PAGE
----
Columbia Records

Writing about David Bowie's final record, Jan. 8's Blackstar, you're supposed to just throw down the sign. The cover art for the singer's first-ever No. 1 album, above, tells the same story—no name, no title, just a big, basic black star on a white background, with fragments of the star arranged below. Jonathan Barnbrook, the 49-year-old graphic artist who did five designs with Bowie over the last 15 years, spoke to Dezeen about their latest collaboration and how the cover, like the album, lyrics and videos for "Lazarus" and "Blackstar," all dealt directly with the prospect of death.

"This was a man who was facing his own mortality. The Blackstar symbol [], rather than writing Blackstar, has as a sort of finality, a darkness, a simplicity, which is a representation of the music," said Barnbrook, who previously created the artwork for the 2013 comeback album The Next Day, which was simply the cover of Bowie's 1977 hit "Heroes" with a white box and plain black text. Before, he did 2002's Heathen, '03's Reality and the 2014 compilation Nothing Has Changed.

"He was always really respectful about the people who bought his music, so he wanted them to understand the ideas. There was no point in doing something when it was so obscure that people wouldn't get the reference; it had to relate absolutely to the music," Barnbrook said, adding that Bowie's ideas would often annoy his record company, and that critics misunderstood simplistic design for lack of attention to detail. "But I think there is a misunderstanding about the simplicity, about how it actually takes a long time to get there and that simplicity can be a little more eternal in it's meaning."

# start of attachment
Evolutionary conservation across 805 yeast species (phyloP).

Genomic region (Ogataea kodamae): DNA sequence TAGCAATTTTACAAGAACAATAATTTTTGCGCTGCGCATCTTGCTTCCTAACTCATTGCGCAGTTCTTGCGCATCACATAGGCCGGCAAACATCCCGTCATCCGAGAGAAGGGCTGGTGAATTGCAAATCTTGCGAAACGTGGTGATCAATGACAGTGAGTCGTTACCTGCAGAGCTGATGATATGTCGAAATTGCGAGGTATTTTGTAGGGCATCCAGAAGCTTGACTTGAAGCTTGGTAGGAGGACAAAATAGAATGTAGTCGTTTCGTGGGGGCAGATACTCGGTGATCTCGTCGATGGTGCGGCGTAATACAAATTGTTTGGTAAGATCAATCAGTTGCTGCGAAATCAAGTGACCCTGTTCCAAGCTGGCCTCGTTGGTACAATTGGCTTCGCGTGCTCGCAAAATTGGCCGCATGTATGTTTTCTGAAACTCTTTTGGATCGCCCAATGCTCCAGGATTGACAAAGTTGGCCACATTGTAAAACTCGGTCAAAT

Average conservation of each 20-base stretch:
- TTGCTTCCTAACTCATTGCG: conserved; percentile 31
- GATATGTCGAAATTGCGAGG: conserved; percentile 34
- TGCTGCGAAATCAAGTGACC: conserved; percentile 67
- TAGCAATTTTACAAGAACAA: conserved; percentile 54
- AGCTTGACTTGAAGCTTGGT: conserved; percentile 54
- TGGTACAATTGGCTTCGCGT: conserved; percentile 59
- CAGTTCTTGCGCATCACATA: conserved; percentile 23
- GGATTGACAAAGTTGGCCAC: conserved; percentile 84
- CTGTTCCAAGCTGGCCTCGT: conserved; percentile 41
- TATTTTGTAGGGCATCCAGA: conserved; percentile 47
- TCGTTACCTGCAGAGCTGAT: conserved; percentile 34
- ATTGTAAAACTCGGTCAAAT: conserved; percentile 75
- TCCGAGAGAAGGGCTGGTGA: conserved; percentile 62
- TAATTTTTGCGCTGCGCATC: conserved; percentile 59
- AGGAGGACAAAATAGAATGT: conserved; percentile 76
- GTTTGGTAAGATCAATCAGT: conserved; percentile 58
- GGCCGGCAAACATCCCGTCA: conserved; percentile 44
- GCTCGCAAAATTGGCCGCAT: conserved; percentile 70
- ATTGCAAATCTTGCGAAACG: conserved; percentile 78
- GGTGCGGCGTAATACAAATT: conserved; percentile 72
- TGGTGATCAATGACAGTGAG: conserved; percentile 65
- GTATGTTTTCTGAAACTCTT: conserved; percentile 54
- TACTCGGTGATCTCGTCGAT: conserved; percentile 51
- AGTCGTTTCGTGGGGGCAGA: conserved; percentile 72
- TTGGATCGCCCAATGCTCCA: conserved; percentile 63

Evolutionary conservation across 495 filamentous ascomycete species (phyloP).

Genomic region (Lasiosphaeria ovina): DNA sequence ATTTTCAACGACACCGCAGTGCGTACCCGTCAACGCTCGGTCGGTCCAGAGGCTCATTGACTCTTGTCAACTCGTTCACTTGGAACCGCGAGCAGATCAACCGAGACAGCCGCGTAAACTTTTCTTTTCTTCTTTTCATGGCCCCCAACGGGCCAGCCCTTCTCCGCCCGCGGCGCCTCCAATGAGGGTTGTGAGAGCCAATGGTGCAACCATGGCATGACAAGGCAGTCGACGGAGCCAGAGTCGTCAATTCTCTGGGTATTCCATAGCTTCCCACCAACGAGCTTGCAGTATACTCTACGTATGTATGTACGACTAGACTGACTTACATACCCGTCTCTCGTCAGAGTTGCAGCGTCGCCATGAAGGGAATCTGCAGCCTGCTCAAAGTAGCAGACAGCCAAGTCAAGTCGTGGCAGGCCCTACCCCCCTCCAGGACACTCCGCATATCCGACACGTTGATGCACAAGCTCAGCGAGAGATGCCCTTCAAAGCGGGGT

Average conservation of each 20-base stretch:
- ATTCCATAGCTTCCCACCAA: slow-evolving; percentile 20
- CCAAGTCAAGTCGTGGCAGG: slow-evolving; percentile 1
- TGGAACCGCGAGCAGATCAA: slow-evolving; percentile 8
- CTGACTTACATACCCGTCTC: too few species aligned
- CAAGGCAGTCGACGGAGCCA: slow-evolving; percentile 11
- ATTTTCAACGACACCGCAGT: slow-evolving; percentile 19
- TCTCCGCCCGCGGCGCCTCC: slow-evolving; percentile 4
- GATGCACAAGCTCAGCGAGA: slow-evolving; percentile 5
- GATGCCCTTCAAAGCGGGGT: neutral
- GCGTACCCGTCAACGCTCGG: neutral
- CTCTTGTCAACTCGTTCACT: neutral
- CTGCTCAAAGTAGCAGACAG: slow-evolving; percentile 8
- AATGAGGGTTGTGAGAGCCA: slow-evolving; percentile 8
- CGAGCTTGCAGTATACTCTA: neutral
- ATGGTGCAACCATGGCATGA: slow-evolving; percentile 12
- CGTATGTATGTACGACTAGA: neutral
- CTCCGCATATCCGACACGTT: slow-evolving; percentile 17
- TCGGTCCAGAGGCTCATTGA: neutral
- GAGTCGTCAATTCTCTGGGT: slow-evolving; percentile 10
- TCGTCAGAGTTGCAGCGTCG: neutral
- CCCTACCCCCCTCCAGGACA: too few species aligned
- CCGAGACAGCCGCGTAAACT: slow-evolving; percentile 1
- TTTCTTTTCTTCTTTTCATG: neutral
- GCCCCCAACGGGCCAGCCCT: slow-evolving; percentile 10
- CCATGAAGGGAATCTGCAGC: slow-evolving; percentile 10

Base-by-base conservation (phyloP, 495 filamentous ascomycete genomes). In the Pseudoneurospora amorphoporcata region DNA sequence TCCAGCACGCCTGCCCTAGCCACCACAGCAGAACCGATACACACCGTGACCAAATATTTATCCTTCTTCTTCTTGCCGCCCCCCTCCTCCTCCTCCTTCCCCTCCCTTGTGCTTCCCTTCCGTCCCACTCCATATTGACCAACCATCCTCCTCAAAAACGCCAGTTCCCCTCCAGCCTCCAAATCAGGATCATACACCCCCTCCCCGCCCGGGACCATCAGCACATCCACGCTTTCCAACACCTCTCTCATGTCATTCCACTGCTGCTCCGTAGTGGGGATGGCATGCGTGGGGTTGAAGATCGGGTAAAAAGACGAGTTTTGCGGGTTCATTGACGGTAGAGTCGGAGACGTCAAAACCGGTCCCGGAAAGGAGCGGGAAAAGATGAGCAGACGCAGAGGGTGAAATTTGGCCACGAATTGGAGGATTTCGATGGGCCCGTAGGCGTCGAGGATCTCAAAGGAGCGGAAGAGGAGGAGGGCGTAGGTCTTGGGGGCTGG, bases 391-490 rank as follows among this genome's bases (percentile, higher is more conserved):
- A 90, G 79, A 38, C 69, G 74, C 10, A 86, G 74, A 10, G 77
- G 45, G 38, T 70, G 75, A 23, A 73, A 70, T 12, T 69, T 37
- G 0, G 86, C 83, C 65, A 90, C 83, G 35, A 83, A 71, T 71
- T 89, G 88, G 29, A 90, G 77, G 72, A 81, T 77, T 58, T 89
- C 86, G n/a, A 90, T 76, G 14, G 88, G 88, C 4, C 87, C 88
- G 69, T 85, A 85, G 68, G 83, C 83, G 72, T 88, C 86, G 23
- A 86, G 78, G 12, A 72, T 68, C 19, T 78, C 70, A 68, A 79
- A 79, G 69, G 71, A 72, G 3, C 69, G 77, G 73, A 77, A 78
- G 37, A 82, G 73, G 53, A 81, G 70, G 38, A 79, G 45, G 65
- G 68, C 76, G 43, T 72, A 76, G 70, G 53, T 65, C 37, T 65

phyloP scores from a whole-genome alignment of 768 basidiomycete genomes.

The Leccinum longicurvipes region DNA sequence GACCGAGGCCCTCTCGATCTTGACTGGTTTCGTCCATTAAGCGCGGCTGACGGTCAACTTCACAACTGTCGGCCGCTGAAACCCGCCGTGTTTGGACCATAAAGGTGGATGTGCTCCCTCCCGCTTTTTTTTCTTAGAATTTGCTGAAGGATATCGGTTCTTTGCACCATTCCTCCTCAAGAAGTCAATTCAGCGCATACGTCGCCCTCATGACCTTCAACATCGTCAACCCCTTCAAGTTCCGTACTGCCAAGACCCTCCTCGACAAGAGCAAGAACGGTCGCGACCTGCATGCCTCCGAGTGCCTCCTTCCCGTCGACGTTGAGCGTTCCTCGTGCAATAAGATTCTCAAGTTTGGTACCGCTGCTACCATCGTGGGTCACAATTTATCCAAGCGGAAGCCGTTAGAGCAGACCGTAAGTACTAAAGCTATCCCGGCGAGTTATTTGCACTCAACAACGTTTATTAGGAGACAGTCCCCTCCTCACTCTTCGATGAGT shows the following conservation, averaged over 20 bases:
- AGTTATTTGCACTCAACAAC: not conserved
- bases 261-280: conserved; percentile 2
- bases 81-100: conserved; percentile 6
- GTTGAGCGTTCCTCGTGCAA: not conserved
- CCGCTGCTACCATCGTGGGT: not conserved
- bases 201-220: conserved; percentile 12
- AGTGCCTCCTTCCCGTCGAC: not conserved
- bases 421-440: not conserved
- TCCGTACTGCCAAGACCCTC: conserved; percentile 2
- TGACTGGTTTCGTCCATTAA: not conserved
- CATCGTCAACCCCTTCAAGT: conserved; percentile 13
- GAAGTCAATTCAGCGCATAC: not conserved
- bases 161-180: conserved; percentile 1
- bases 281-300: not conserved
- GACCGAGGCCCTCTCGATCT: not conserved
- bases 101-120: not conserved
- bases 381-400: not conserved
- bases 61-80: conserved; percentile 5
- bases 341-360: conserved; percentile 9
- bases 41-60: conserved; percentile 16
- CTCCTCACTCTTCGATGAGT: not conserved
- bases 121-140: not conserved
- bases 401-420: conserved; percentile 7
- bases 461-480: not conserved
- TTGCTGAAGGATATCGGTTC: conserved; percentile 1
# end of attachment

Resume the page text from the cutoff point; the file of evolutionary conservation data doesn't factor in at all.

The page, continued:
Going a little deeper on Blackstar's meaning in light of Bowie's death at the age of 69, the 49-year-old Barnbrook said:

"The idea of mortality is in there, and of course the idea of a black hole sucking in everything, the Big Bang, the start of the universe, if there is an end of the universe. These are things that relate to mortality. For the vinyl edition, the star is cut out from the black sleeve so the record inside is visible. The fact that you can see the record as a physical thing that degrades, it gets scratched as soon as it comes into being, that is a comment on mortality too."

So, yeah, we're getting that vinyl as soon as Amazon isn't still sold out of it (and basically every single Bowie album). Meanwhile, we can also peruse producer Tony Visconti's thoughts about how Blackstar was Bowie's "parting gift."

Head to Dezeen to read the entire in-depth interview, and to see the gorgeous booklet art and inside art that came with the five albums Bowie and Barnbrook collaborated on, too. The beauty and mystery goes much further than just the covers.